The newcomer Narwal offers all the cleaning talents of an expensive luxury vacuum cleaner, but is a lot cheaper. Can that work? Here’s the review!
- Suction cup and dock: like a peeler
- Lots of space for water, little for dust
- Cleaning works without a cell phone – most of the time
- Vacuuming: This is how well the carpet gets cleaned
- Wiping: This is how hard the Freo scrubs through
- Navigation: Narwhal likes things tidy
- Narwal Freo: review conclusion and price
- Narwal Freo Review Conclusion
The narwhal is one of the toothed whales in nature. The narwhal Freo doesn’t have a tusk like the sea creature, but it bit through the cleaning course well in the test. And the vacuum and mopping robot with docking station comes at a price that could unsettle the tried and tested competition from Roborock, Ecovacs and Dreame.
Suction cup and dock: like a peeler
Like every luxury vacuum cleaner, the Narwal Freo comes with its own garage. With its curves and bright white shell, the dock looks like an oversized egg – and has a lot to offer. There is only a small slot at the bottom for the vacuum cleaner to park smoothly. But there has to be space for the station. At 44 centimeters high, 42 centimeters wide and 35 centimeters deep, it’s quite a knockout. The docks of the top vacuum cleaners from the competition can easily beat this, but they also have a compartment for a dust bag that absorbs the dirt that is brought home. This “clipboard” is missing from the Freo.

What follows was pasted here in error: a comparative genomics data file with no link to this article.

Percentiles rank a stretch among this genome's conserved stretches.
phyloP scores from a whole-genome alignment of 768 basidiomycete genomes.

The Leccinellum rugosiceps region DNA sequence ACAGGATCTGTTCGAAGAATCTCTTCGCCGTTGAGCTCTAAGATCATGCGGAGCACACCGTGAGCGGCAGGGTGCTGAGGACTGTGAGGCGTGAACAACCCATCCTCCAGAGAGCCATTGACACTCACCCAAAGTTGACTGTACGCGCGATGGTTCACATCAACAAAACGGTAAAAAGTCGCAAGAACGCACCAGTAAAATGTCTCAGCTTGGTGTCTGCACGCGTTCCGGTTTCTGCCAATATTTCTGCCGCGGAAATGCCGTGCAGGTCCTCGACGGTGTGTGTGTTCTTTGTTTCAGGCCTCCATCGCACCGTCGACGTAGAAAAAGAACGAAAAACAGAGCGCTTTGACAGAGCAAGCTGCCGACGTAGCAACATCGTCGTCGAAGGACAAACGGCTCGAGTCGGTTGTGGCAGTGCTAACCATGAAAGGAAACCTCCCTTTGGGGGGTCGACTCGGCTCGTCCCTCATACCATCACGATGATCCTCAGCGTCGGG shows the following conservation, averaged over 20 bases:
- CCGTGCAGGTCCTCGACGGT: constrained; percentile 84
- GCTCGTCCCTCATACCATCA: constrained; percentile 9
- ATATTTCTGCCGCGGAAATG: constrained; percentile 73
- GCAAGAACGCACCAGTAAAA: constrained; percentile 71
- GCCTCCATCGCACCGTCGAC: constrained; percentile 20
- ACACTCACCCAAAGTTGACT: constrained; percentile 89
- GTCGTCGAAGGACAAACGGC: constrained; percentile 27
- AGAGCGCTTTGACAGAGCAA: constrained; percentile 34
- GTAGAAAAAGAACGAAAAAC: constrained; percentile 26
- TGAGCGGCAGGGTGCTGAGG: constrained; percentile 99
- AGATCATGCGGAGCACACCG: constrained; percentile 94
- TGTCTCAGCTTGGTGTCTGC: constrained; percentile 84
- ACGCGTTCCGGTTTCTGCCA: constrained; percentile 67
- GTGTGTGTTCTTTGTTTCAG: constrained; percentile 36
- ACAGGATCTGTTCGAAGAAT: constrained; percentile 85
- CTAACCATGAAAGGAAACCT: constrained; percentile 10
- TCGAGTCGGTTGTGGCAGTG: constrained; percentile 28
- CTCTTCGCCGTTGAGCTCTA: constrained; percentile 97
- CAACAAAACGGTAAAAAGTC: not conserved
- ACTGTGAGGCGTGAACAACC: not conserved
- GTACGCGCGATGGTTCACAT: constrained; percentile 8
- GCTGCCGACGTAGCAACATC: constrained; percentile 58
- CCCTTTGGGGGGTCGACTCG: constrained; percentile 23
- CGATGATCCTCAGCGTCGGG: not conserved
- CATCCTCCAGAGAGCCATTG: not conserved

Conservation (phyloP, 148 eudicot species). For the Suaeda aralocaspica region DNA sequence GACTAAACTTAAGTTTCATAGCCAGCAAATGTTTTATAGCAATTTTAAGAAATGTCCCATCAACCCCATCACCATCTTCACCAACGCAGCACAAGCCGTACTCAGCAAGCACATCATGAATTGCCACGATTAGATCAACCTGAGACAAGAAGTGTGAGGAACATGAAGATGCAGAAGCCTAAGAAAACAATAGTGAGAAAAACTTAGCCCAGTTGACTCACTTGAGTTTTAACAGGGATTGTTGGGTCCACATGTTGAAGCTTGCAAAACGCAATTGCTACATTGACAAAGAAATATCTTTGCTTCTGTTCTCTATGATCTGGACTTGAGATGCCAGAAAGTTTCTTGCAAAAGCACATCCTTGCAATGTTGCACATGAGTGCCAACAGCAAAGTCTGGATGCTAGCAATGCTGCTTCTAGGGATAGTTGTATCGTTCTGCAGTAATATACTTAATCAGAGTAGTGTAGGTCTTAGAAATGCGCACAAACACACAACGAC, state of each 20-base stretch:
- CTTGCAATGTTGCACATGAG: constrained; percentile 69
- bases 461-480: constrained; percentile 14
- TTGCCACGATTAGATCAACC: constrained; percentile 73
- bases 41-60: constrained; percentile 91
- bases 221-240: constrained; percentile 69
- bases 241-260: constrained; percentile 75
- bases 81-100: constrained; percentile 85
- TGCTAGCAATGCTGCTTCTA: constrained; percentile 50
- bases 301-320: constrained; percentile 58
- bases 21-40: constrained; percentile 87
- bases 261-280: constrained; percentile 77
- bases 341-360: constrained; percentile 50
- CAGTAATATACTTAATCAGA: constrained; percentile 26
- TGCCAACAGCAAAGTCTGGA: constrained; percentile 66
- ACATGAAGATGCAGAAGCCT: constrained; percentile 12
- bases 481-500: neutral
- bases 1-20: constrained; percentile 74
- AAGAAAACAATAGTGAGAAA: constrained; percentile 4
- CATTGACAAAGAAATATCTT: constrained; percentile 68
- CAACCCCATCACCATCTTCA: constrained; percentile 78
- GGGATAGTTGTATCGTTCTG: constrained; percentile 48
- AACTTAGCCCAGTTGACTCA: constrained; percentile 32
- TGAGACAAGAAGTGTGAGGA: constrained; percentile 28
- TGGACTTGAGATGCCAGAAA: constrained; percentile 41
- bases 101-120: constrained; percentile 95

Lots of space for water, little for dust
Two voluminous water tanks take up space in the dock. Both hold 4.5 liters each. Why is that? The Freo regularly moistens its rotating mop pad duo at the bottom of the vacuum with fresh water – but not without rinsing them with plenty of water first. This mop cleaning happens fully automatically and is noticeable through loud scratching and bubbling. The water used ends up in the dirty water tank, which also swallows 4 liters. Afterwards, freshly cleaned, you can travel again. After the cleaning tour, a blower blow-dries the damp shaggy hair with hot air at 40 degrees. This prevents them from forming mold and smelling when left standing for a long time.
Cleaning works without a cell phone – most of the time